Knowledge Management in Academia LO20364

John Gunkler (
Tue, 12 Jan 1999 10:40:22 -0600

Replying to LO20336 --

Alonzo warns:
>But, when we start telling one organization how to best drive their process
>by setting up >structural support, then the process becomes stagnant and
>relies on the structure
>rather than the relations between the individuals involved in the

Alonzo, I don't know if this helps you work through your "vagaries" but,
perhaps, what is happening here is that you have run into the limitations
of the example I used (a cake recipe) and need to think more broadly about
what a "process description" really is. I knew when I wrote it that a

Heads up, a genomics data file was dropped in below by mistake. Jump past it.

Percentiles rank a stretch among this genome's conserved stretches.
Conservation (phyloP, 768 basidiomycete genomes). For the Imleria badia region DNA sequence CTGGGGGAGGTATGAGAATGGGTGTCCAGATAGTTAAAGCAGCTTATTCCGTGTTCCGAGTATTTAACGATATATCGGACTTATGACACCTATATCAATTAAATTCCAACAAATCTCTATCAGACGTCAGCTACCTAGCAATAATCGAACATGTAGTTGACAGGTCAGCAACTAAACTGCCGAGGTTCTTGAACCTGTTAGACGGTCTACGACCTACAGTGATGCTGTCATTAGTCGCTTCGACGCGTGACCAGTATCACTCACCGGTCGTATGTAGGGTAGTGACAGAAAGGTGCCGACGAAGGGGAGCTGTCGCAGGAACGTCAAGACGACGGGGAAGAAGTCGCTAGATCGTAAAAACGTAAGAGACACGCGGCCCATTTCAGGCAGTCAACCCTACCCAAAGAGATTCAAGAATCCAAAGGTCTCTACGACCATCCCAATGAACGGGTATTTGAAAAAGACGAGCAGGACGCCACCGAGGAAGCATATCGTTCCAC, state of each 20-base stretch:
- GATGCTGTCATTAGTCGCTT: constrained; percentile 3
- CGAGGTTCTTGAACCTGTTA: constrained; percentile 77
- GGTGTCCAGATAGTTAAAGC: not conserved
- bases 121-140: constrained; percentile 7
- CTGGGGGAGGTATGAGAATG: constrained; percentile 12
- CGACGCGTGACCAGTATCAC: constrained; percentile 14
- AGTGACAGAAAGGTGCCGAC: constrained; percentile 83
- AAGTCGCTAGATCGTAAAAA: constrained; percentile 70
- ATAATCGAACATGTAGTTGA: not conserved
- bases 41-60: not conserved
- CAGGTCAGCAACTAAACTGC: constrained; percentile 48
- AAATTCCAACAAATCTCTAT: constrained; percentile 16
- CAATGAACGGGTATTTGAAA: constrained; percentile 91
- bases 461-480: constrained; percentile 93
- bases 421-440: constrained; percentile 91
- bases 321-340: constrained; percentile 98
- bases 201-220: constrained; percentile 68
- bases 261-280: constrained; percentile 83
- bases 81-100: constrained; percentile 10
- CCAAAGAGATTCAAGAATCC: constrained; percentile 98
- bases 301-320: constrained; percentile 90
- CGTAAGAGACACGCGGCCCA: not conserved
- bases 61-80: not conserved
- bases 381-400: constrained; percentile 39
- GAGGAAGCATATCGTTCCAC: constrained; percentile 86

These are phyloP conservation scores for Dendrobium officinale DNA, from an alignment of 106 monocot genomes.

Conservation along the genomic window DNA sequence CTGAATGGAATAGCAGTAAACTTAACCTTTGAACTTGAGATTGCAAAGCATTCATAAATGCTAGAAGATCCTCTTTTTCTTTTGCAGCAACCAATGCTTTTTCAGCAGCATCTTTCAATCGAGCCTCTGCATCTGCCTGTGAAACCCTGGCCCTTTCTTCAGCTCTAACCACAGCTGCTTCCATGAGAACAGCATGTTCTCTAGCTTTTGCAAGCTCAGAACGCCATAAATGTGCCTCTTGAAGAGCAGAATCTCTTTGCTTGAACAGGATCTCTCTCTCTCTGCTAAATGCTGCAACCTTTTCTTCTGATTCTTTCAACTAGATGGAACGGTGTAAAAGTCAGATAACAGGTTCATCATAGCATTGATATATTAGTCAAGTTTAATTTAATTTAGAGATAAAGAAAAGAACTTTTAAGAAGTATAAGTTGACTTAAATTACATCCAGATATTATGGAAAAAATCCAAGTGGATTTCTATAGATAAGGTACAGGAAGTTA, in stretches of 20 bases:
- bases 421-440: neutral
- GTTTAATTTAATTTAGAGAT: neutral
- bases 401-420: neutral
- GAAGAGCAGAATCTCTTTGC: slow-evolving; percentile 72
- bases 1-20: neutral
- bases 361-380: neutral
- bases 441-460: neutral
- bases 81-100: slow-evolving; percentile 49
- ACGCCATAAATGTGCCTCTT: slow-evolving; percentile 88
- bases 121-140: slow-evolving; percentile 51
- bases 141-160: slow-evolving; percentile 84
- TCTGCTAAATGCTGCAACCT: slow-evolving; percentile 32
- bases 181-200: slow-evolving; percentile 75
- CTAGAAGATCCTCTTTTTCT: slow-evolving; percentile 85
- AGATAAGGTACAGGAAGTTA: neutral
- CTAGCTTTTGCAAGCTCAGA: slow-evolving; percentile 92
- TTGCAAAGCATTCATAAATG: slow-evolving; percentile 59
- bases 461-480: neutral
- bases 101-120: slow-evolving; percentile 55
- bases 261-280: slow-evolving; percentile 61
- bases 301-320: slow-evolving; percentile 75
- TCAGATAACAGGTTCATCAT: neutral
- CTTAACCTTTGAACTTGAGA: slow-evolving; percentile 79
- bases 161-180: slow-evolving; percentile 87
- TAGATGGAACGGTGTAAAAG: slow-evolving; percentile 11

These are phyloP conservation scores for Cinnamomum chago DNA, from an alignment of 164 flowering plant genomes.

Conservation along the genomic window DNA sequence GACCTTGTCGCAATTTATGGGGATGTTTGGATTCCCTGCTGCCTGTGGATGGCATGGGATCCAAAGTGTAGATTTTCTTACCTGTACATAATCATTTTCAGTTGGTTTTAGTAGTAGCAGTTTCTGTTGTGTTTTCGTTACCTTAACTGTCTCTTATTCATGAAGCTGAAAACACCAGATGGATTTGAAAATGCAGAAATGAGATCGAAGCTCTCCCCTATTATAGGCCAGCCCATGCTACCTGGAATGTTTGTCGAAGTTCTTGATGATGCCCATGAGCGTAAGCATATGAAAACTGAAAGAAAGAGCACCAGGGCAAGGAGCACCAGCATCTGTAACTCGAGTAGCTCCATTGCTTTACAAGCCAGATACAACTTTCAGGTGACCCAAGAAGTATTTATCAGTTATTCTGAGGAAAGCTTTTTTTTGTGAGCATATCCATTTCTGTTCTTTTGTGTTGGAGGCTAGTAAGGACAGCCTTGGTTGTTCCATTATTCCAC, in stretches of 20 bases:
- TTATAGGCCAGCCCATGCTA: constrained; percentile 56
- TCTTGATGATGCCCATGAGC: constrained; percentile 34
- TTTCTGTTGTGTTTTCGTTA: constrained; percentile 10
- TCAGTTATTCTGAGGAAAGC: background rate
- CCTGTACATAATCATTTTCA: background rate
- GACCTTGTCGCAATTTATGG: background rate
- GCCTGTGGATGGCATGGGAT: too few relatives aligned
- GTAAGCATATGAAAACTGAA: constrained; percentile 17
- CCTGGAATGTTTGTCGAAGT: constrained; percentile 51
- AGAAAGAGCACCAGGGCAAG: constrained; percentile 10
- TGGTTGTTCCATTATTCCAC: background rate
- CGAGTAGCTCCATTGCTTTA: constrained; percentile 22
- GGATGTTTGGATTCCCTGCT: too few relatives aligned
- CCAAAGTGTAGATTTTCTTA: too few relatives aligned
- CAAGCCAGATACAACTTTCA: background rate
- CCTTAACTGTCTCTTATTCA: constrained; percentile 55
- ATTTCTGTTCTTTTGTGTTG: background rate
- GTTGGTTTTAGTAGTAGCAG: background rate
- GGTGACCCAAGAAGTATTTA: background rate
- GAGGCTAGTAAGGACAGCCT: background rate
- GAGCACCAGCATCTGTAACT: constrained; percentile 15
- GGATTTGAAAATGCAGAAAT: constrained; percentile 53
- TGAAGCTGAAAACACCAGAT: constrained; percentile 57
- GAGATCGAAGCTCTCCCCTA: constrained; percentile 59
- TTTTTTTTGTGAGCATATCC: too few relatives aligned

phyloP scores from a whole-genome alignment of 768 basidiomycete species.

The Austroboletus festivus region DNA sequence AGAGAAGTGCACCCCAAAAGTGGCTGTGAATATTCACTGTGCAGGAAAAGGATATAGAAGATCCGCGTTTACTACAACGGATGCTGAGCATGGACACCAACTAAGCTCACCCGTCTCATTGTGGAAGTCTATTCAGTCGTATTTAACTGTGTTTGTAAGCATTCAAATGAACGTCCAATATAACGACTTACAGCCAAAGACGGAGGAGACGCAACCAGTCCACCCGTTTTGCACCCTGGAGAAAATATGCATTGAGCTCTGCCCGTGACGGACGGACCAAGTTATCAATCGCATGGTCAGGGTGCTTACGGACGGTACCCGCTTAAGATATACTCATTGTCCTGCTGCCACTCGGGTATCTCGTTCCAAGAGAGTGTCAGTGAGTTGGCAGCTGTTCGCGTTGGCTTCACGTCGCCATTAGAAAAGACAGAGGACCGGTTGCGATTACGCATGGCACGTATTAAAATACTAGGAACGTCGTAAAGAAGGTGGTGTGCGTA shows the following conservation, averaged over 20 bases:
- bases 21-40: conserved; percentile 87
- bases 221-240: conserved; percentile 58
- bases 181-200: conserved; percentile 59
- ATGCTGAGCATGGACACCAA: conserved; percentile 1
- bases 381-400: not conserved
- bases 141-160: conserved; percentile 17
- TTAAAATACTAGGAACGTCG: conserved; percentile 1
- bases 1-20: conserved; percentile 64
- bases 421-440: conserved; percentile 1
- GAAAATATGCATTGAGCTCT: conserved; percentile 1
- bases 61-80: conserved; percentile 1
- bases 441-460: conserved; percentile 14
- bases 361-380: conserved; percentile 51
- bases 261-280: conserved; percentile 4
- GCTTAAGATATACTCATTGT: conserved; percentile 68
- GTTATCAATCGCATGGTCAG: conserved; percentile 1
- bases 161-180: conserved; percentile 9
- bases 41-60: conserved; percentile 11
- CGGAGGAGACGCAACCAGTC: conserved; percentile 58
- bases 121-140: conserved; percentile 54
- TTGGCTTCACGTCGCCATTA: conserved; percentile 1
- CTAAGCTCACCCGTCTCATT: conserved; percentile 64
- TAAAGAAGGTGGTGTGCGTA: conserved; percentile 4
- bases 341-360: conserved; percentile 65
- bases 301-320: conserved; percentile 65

cake recipe would only go so far in explaining the difference between
process description and state description.

Another example of a process description, of course, is a computer
program. When you understand that some computer programs can actually
create learning (like in neural network programs) you begin to see more of
the power of process description.

I agree with Alonzo that some process descriptions/prescriptions turn out to
be of very limited value. I don't hear him suggesting, nor do I want to,
that changing to static ways of describing organizations would be better.
We must simply improve how well we use process/dynamic methods.


"John Gunkler" <>

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